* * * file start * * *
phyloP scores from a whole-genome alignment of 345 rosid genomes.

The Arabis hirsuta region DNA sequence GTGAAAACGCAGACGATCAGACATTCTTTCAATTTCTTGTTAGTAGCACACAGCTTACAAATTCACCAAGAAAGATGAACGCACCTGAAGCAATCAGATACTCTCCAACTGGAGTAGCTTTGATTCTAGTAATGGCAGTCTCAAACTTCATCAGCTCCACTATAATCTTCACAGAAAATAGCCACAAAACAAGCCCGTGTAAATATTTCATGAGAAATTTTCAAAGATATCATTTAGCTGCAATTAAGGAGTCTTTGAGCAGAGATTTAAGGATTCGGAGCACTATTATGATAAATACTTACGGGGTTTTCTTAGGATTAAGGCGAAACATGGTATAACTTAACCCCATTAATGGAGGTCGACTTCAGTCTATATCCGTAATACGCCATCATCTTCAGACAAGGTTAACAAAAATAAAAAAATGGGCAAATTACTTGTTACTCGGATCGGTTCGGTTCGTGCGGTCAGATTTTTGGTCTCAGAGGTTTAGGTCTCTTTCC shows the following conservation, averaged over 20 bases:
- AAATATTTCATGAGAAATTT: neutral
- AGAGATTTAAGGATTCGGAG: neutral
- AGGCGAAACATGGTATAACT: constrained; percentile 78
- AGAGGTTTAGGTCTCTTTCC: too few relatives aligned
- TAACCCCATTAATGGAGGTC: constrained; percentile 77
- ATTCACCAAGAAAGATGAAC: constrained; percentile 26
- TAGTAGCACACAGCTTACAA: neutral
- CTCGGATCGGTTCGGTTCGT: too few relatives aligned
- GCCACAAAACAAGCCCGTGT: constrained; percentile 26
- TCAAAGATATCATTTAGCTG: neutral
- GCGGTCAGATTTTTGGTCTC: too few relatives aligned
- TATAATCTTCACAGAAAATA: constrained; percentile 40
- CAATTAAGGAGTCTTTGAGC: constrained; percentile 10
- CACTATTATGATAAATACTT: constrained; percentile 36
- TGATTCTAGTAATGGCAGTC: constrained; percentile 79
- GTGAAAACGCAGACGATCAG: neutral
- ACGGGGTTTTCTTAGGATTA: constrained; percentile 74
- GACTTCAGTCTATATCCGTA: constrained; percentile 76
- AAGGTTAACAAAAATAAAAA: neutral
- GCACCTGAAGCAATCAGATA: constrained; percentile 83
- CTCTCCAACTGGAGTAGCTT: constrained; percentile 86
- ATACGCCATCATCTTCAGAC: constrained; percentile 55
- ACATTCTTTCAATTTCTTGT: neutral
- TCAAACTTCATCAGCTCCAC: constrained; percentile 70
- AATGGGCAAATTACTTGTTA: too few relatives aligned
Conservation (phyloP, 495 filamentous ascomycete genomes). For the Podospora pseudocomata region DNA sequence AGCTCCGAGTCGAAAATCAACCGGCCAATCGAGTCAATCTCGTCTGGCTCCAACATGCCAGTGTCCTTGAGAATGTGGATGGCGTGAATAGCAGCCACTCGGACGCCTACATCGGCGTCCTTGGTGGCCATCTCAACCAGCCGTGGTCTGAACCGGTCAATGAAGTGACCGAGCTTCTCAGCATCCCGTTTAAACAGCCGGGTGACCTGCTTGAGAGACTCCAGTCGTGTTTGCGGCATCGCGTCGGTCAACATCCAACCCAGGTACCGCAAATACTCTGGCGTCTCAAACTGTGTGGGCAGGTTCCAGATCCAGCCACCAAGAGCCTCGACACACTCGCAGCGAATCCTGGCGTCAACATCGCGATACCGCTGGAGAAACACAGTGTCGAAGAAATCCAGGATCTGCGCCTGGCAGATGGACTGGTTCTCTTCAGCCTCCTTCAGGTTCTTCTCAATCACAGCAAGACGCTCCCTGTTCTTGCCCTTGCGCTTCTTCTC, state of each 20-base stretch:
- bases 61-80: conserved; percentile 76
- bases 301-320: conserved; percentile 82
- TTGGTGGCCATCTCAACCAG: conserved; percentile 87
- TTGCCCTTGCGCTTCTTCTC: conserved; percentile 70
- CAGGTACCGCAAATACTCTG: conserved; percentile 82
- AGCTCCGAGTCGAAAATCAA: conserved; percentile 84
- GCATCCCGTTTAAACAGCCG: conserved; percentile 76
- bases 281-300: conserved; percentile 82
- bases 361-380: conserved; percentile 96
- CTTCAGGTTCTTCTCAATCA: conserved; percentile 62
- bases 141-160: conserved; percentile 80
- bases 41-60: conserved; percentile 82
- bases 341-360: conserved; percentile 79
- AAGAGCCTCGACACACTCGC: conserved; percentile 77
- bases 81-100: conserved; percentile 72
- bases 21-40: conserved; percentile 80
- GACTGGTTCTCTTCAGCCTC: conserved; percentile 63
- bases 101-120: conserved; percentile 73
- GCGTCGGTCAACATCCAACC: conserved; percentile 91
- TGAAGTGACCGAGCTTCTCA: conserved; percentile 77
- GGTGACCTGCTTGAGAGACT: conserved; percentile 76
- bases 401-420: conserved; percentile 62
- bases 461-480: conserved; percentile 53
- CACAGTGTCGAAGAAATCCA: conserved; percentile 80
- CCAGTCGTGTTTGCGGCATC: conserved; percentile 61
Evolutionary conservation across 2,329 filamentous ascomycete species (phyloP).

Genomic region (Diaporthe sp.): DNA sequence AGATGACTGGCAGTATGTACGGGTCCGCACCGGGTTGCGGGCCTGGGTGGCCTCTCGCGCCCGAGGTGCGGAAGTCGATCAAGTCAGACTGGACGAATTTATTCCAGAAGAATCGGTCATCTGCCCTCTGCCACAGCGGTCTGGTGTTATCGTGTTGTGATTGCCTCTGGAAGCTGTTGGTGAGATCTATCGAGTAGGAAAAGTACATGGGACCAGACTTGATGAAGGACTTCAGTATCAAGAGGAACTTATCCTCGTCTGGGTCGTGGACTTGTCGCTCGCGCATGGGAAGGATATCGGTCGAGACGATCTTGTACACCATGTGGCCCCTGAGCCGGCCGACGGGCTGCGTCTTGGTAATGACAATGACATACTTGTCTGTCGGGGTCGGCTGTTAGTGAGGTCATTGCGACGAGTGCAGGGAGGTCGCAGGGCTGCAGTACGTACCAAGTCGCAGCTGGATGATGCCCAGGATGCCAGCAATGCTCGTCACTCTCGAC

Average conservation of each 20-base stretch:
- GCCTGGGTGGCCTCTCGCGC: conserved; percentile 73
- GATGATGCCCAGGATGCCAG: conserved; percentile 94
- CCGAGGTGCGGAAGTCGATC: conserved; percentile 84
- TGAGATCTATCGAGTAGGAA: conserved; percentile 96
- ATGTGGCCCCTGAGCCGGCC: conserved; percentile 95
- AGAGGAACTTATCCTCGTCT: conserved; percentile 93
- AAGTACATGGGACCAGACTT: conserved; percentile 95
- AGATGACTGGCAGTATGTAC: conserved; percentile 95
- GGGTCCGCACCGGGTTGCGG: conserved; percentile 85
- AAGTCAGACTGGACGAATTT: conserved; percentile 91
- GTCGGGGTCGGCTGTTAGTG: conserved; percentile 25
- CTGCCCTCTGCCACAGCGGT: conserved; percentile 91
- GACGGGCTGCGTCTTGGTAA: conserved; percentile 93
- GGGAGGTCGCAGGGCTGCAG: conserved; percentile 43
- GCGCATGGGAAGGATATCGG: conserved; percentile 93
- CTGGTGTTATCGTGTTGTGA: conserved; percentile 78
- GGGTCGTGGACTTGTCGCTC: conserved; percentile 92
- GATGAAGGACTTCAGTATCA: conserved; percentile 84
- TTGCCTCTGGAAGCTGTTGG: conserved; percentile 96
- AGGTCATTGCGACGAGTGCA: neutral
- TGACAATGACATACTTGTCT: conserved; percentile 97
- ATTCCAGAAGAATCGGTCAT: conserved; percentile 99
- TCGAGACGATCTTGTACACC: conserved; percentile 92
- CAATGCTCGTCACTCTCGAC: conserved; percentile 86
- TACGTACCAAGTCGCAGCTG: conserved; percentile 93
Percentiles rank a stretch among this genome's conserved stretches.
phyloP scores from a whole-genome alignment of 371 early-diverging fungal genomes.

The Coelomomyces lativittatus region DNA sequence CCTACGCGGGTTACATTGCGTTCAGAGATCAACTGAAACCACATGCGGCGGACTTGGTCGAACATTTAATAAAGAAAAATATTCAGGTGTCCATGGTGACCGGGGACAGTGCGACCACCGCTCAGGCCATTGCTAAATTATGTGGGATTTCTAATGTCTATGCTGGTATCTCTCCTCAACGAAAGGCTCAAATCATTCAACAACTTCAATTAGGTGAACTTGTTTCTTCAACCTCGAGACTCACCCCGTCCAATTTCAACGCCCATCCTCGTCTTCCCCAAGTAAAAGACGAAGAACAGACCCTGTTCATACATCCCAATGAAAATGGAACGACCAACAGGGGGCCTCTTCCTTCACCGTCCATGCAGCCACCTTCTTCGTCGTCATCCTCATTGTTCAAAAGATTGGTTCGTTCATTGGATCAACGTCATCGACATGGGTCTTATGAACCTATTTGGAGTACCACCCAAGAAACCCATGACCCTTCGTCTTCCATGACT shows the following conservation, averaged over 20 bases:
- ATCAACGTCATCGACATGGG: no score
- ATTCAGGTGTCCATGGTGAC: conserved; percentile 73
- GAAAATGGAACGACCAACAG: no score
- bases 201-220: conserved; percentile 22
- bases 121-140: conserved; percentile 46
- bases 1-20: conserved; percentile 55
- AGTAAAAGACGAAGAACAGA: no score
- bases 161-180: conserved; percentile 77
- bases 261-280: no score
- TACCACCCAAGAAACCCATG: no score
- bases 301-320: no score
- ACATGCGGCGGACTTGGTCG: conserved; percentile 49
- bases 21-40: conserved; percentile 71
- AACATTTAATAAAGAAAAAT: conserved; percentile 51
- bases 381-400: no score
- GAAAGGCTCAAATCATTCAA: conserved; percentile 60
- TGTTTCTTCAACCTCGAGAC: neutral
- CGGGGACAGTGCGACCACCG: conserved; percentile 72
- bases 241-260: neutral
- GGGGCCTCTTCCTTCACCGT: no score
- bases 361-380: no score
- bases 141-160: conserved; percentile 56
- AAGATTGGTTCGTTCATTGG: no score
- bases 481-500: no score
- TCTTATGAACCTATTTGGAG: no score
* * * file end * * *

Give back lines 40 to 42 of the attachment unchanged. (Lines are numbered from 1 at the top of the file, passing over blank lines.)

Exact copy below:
- bases 41-60: conserved; percentile 82
- bases 341-360: conserved; percentile 79
- AAGAGCCTCGACACACTCGC: conserved; percentile 77